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When I’m shooting, I like to keep things light and cool. That means avoiding large, heavy over-the-ear muffs whenever possible. Not only are they hot, but they can also interfere with a good cheek weld on some long guns.

A pair of 10 cent foam plugs work OK for some applications, but once you experience good electronic hearing protection, you don’t want to go back. AXIL’s GS Extreme electronic ear buds perform three functions in one affordable headset.

The GS Extreme comes with a range of both silicone and foam tips in a couple of sizes. The foam tips block outside sound better, with a noise reduction rating of 29dB vs 19dB for the silicone tips.

The plugs are very comfortable and can easily be worn all day without discomfort. The first three inches of lanyard extending from each plug bends to go around your ear and retains its shape.

The real selling point here is that the GS Extremes do three things and let you choose what features to use and when. First, there’s the standard stuff-your-ears with a couple of plugs on a lanyard hearing protection you’re already familiar with.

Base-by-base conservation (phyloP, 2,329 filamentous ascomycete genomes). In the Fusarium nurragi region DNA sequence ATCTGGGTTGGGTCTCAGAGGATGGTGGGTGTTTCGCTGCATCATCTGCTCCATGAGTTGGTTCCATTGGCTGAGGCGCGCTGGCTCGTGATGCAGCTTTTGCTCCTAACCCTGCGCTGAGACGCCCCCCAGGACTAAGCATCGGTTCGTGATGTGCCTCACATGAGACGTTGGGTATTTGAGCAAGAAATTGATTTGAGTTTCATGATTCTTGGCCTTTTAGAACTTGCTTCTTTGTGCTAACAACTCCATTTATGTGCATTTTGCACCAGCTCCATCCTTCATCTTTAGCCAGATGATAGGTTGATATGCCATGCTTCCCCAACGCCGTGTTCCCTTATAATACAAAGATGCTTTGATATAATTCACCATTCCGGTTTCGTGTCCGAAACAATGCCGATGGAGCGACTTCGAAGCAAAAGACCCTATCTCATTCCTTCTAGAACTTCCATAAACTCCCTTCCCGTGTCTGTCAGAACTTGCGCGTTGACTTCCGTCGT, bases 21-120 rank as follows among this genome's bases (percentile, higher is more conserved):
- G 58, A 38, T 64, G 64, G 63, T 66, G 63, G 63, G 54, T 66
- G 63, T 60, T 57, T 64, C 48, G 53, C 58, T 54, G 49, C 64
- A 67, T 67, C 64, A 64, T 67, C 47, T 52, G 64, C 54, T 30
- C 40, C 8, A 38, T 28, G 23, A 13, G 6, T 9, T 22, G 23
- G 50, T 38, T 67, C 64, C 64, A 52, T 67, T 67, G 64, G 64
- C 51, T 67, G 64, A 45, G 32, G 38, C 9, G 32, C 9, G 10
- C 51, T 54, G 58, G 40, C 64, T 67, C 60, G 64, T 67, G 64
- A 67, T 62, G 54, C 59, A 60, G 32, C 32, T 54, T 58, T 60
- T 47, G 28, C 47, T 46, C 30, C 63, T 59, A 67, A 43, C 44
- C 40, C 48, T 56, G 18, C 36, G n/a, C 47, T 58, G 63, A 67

Feature number two is audio enhancement. On one side of the GS Extreme lanyard are the controls for the electronic noise protection and enhancement. Slide the switch on and you can hear what’s going on around you, making these ideal for hunting or use at an outdoor range. One gripe…the GS Extreme seems to magnify the sound of wind which can be annoying in some conditions.

You can raise or lower the volume to enhance your hearing and pick up ambient sounds or voices. The electronics then sense the surge of a gunshot and shut down to protect your hearing.